Partnering with “Me to We” Not Just for the Big Societies…
January 20, 2014For those of you who had the chance to hear Craig Kielberger’s presentation at the Alliance’s 2013 Annual Meeting, you have a good idea of what “Me to We” is all about – and how much energy and enthusiasm Craig and his team bring to their mission of enabling young people to help improve the lives of others through volunteerism. If you didn’t experience Craig’s performance, then I suggest you check out this link and learn more about this organization. Inspired by Craig’s comments, a handful of Alliance member society executives wanted to determine how their societies could partner with “Me to We” in an effort to engage younger members and invigorate their community service activities. In October, more than 20 representatives from Alliance member societies attended a “We Day” event in St. Paul, MN to witness firsthand the inherent power in harnessing young volunteers who share a common bond of wanting to help others. I blogged about this event previously and my ears are still ringing. I felt like I was getting a preview of the future of the fraternal system, where this new common bond of “a commitment to service” took its place alongside fraternals’ more traditional bonds of faith, ethnicity, gender, and occupation. These young people’s connections went beyond geography (although there is clearly value in being able to bring people together to participate in service projects). Their social network connections allow them to work together in small groups on community service projects and social issues in which they believe across the country and around the world. They have found the secret to forming “virtual” local chapters, and fraternals can learn an important lesson about effective (and cost effective) electronic organization techniques from the “Me to We” folks. This group of fraternal executives met with some key “Me to We” officials the following day to discuss partnership opportunities. Because of the very large scope of the “Me to We” organization, it initially appeared that only larger societies would be able to realistically join forces with Craig and his team. But as it turns out, that’s not the case. Degree of Honor, whose staff served as adult chaperones for the October “We Day” event, was determined to find a way to make a relationship with “Me to We” work for their society. Michelle Alberg, DOH’s Community Service and Sales Manager, spearheaded this project and her work can serve as a role model for other small and medium-sized societies. Here is the latest information from Michelle that I wanted to share with you: "Our group is called Power of We. You can find us on Facebook . We have 35 kids whose ages range from 12-19, and they are located throughout the Twin Cities. They come from several different schools and are really ready to make a difference. Last night, we had a speaker from the Free the Children organization attend our meeting. The kids were really engaged and have elected the following action plans:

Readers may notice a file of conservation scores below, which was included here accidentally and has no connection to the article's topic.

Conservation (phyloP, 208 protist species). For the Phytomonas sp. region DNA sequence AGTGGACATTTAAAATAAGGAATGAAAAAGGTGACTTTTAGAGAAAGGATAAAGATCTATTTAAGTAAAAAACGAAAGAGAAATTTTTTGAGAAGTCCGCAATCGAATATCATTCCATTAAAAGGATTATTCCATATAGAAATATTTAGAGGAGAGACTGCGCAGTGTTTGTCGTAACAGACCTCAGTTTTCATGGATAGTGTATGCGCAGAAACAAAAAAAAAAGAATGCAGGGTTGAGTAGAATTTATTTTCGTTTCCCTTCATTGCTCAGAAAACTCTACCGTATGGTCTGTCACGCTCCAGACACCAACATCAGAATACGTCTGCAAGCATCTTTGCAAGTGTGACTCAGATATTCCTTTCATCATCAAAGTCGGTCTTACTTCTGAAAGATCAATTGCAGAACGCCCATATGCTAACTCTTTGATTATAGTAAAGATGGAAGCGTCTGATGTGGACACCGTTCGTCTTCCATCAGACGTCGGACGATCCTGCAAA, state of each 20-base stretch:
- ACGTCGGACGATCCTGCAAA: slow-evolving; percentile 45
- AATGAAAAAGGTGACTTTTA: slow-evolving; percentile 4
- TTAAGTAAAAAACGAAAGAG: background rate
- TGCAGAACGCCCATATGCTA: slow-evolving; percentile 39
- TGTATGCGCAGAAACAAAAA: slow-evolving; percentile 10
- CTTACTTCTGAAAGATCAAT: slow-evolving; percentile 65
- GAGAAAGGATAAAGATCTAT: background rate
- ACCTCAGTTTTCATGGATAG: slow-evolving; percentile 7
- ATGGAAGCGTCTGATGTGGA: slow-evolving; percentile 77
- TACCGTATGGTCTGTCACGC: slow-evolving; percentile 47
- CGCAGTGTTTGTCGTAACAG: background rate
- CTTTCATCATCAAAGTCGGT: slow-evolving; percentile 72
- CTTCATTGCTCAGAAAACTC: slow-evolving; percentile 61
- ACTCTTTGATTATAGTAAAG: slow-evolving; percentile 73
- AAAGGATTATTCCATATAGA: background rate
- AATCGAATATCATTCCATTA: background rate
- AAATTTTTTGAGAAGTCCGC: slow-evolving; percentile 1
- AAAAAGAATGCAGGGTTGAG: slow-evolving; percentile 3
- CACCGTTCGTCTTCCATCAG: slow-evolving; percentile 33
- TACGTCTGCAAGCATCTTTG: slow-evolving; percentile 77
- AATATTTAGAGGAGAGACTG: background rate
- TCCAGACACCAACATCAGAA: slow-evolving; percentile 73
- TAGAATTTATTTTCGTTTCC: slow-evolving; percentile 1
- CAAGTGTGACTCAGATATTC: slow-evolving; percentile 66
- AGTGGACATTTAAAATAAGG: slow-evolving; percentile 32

- We Create Change – all kids have at least three schoolhouse collection containers which they will fill with quarters. All funds collected will be turned-in next month. Through this program for every $20 in quarters that are collected, Me to We is able to pay for one brick for a new school.
- We Are Silent – on April 17th, we will go silent. We will stand up for those whose voices are not heard and are denied human rights or those that are bullied. We will collect pledges for each hour we are silent.
- We Scare Hunger – we are looking to partner with a local community center that has a food shelf within.
- Brick by Brick - The BIG plan – the kids set a goal to raise the $10,000 to build a school. We set up a committee which will work on fundraising. Some of the ideas that have already been discussed include a dance, a food drive and a weekend soccer tournament.